After November’s election many predicted a window of opportunity for Congress to get something done before the onset of the 2008 presidential campaign. Unfortunately that opportunity has all but disappeared. Almost two years out most candidates have announced and the media is paying attention as if it were October 2008. Gridlock will result.

All candidates face the problem of first getting nominated by their party before campaigning in the general election in November. But taking positions to appeal to extremists of either party may cause defeat in November. There is a limit to the number of flip-flops any candidate can sell.

Congress spent last week focused on Iraq. Joe Lieberman stated “For the Senate to take up a symbolic vote of no confidence on the eve of a great battle is unprecedented, but it is not inconsequential. It is an act which, I fear, will discourage our troops, hearten our enemies, and showcase our disunity.” Progress on the ground in Iraq by early 2008 will determine both the landscape of the 2008 presidential primary races and the general election.. Candidates would do well to remain quiet until then.

A major Taliban offensive in Afghanistan is expected this spring that will become headline news. NATO has not lived up to its commitments, and it is not expected to. Italy may withdraw its 1800 man contingent. Canada may withdraw if other NATO members don’t send promised troops. However, the U.S. has increased its forces to 24,000, about 6.000 more than a year ago. The Afghan army has doubled its size to 70,000, and the desertion rate of 25% in 2005 has dropped to 10% today. Afghan troops have received a raise to $100 a month, and the U.S. has invested $8.6 billion in two years to train and equip the Afghan army. The spring Taliban offensive is expected to fail.

President Bush submitted the 2008 budget totaling $2.9 trillion to the Congress on February 5th. For the first time it included a complete tally of spending in Iraq and Afghanistan for this year ($163 billion), an estimate for 2008 ($145 billion) and a projection of $50 billion for 2009. The budget proposes a 10% increase in military spending in 2008 in addition to the money for Iraq and Afghanistan. Liberal Democrats prefer instead to trim military spending in favor of larger increases for domestic programs.

Congress should approve its general budget resolutions by Spring, but this hasn’t happened in many years, and probably Congress will fail again this year. It’s more likely individual appropriation and reauthorization bills will again be fought over in late summer and fall.

Immigration reform appears once again to be a casualty. Yet overseas visitors to the U.S. have dropped by 17% since 2000. In 2006 visitors from western Europe dropped by 3% despite the weaker dollar and a record year for world tourism. In a survey by the travel industry, the U.S. scored more than twice as badly as the next region (the Middle East) in travel friendliness. Foreigners have decided to travel elsewhere.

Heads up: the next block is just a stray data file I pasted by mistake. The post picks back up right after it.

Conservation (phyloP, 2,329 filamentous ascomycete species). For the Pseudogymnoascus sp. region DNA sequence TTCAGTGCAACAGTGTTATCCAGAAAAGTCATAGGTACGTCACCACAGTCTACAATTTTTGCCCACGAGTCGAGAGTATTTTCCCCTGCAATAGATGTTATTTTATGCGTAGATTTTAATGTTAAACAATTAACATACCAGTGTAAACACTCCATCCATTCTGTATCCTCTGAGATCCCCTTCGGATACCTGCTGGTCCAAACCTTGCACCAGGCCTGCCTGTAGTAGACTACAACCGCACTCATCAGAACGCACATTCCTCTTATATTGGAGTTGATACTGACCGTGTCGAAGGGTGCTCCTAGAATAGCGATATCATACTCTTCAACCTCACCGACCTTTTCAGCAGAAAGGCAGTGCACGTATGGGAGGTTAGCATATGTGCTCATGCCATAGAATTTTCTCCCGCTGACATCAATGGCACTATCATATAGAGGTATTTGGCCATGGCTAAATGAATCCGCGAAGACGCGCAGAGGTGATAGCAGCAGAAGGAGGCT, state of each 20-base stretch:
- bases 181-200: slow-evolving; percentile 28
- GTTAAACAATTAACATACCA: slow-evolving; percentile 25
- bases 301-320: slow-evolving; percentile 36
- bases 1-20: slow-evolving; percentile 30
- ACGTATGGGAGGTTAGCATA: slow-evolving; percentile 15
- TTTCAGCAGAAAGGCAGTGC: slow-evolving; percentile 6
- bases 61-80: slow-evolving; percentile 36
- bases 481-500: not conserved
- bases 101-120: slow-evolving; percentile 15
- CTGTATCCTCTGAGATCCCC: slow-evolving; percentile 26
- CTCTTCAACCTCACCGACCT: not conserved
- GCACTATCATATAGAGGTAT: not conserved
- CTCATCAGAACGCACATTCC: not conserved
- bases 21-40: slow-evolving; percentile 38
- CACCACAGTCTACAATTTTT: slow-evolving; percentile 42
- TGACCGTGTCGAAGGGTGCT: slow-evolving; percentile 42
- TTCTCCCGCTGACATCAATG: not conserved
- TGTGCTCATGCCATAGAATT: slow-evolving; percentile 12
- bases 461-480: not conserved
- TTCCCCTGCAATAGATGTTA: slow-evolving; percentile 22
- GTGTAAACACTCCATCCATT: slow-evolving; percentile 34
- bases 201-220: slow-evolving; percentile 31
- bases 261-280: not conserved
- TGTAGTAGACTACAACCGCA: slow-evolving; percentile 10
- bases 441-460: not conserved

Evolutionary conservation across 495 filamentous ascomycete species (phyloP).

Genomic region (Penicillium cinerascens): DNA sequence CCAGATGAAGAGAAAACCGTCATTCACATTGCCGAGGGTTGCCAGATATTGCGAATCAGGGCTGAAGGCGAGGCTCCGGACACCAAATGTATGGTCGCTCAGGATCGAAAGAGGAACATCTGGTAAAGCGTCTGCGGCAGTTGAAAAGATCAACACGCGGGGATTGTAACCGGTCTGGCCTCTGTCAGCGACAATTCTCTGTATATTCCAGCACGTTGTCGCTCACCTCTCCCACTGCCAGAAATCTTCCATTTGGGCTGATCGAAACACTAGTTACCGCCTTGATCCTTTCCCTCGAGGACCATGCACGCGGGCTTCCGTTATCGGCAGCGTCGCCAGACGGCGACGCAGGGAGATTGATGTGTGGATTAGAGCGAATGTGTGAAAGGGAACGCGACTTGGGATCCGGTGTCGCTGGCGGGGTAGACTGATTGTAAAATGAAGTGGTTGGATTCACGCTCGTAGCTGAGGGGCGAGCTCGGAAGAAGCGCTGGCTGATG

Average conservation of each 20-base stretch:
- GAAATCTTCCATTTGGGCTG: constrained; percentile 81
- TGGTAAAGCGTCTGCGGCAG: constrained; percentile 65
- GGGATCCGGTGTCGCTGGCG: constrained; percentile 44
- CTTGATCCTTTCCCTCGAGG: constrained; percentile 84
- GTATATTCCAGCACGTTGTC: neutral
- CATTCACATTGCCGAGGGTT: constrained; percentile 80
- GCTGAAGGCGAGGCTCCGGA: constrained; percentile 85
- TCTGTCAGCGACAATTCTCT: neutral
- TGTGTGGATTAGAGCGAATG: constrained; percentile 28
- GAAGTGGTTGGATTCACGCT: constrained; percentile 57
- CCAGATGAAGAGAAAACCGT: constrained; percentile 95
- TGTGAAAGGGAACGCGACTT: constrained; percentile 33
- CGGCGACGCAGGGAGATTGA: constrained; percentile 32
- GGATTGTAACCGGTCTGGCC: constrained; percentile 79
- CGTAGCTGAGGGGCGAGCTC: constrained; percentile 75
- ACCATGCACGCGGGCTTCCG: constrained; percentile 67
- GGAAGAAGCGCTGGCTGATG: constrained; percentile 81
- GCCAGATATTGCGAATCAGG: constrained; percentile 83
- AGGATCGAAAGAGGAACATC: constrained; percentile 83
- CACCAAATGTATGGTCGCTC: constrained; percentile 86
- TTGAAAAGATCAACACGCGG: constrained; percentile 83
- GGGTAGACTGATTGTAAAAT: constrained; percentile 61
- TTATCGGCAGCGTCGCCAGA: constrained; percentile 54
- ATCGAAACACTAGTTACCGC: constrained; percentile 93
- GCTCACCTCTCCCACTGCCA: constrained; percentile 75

One excellent Bush budget proposal has met with some bi-partisan support. A WW II law passed in 1943 amid price and wage controls set up preferential tax treatment for employer provided health insurance. Employers could deduct the cost of health insurance for employees, and employees would not be taxed on the value of the policies. It has led to today’s unintended results. Bush proposes to change the tax code to allow an individual to deduct up to $7,500 for the cost of health insurance ($15,000 percouple), and individuals with employer provided health insurance costing more would pay tax on the amount above the limits as if they were wages. About 20% of employees would be subject to some additional tax.

Oregon’s Democrat Senator Ron Wyden approves the idea, with the proviso that revenue generated by the tax on high earners be used to subsidize low earners, thus providing near universal health coverage by private enterprise. Democrats wanting government provided compulsory health care coverage probably will object. But polls indicate the vast majority of seniors are pleased with the Medicare Part D prescription drug program, and costs have come in lower than were projected.

Senators Tom Coburn (R-OK) and Mel Martinez (R-Fl) introduced such a bill in January. Joining as co-sponsors were Senators Norm Coleman (R-MN), John Cornyn (R-TX), Jim Inhofe (R-OK) and Jeff Sessions (R-TX). Coburn said “Allowing individuals to make choices about their health care unleashes the power of American innovation, which will provide better health care at a better price. One out of every four Oklahomans lack health insurance. I have more faith in the ability of Oklahomans to make health care choices instead of allowing Washington to make those choices for them.” Maybe this issue will be one bi-partisan achievement of Congress in 2007.

George Porter is a retired insurance company executive and a Duncan Banner columnist.